Your heart function will need to be checked using an electrocardiograph or ECG (sometimes called an EKG).

Store at room temperature away from moisture and heat. Do not refrigerate or freeze this medicine. Keep the bottle and syringe together in a clean area.

Keep track of your medicine. You should be aware if anyone is using it improperly or without a prescription.

Throw away any unused fenfluramine 3 months after you first opened the bottle or after the "discard" date on the label, whichever comes first.

Do not stop using fenfluramine suddenly, even if you feel fine. Stopping suddenly may cause increased seizures. Follow your doctor's instructions about tapering your dose.

What happens if I miss a dose?

Take the medicine as soon as you can, but skip the missed dose if it is almost time for your next dose. Do not take two doses at one time.

What happens if I overdose?

Seek emergency medical attention or call the Poison Help line at 1-800-222-1222.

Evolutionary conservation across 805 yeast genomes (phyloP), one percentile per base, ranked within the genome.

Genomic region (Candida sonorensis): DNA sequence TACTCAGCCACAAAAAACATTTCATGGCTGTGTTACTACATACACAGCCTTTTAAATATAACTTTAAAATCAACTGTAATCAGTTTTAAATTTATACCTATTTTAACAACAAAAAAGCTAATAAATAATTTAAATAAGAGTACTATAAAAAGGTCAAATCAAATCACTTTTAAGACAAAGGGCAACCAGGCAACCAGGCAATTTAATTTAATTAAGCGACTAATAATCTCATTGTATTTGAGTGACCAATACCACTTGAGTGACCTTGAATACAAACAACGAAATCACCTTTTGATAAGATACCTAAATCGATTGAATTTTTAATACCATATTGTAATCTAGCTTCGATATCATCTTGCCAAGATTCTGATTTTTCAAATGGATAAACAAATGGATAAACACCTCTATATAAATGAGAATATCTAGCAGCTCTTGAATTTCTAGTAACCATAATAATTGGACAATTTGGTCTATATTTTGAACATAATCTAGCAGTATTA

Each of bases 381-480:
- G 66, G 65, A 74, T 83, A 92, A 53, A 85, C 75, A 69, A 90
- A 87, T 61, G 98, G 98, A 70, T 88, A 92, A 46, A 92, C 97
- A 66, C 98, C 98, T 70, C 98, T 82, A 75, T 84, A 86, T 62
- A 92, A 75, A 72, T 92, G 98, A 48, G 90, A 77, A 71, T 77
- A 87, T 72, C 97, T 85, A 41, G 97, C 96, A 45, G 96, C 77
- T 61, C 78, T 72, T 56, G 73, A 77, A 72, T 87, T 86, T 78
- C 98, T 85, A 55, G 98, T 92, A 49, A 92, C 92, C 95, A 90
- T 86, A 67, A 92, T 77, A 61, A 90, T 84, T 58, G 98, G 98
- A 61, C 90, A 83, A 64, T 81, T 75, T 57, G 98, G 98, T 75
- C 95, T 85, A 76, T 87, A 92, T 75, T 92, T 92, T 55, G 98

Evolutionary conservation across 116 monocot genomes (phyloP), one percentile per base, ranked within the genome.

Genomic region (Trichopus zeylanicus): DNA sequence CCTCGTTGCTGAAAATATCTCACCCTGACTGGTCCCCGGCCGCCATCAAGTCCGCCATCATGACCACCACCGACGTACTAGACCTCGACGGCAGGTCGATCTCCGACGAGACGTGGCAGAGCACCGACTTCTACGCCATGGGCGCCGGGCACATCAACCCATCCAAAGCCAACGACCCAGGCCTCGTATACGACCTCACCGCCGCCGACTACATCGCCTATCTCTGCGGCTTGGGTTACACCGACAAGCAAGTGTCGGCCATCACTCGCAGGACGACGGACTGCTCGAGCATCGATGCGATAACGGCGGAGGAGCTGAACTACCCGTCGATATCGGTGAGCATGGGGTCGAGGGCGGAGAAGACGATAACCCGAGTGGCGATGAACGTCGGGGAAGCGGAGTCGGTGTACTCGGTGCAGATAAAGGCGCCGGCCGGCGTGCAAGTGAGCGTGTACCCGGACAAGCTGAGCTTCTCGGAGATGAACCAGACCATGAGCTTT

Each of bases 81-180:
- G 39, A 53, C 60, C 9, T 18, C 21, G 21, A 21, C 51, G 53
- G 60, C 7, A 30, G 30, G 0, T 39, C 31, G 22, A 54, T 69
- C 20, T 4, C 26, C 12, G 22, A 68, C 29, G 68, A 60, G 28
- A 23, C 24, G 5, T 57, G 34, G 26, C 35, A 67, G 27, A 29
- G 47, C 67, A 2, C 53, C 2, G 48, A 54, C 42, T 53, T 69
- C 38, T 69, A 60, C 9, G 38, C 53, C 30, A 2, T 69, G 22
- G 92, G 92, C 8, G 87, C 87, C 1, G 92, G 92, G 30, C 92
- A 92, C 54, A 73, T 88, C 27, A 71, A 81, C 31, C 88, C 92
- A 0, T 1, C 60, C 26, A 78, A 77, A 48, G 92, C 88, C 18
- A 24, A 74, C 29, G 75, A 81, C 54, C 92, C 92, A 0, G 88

What should I avoid while taking fenfluramine?

Avoid driving or hazardous activity until you know how this medicine will affect you. Your reactions could be impaired.

Avoid taking an herbal supplement containing St. John's wort.

What are the possible side effects of fenfluramine?

Get emergency medical help if you have signs of an allergic reaction: hives; difficult breathing; swelling of your face, lips, tongue, or throat.

Report any new or worsening symptoms to your doctor, such as: mood or behavior changes, anxiety, panic attacks, trouble sleeping, or if you feel impulsive, irritable, agitated, hostile, aggressive, restless, hyperactive (mentally or physically), more depressed, or have thoughts about suicide or hurting yourself.

Fenfluramine can cause serious side effects on your heart and lungs. Call your doctor right away if you have:

  • chest pain, pounding heartbeats or fluttering in your chest;
  • shortness or breath;
  • blue colored skin or lips;
  • swelling in your lower legs; or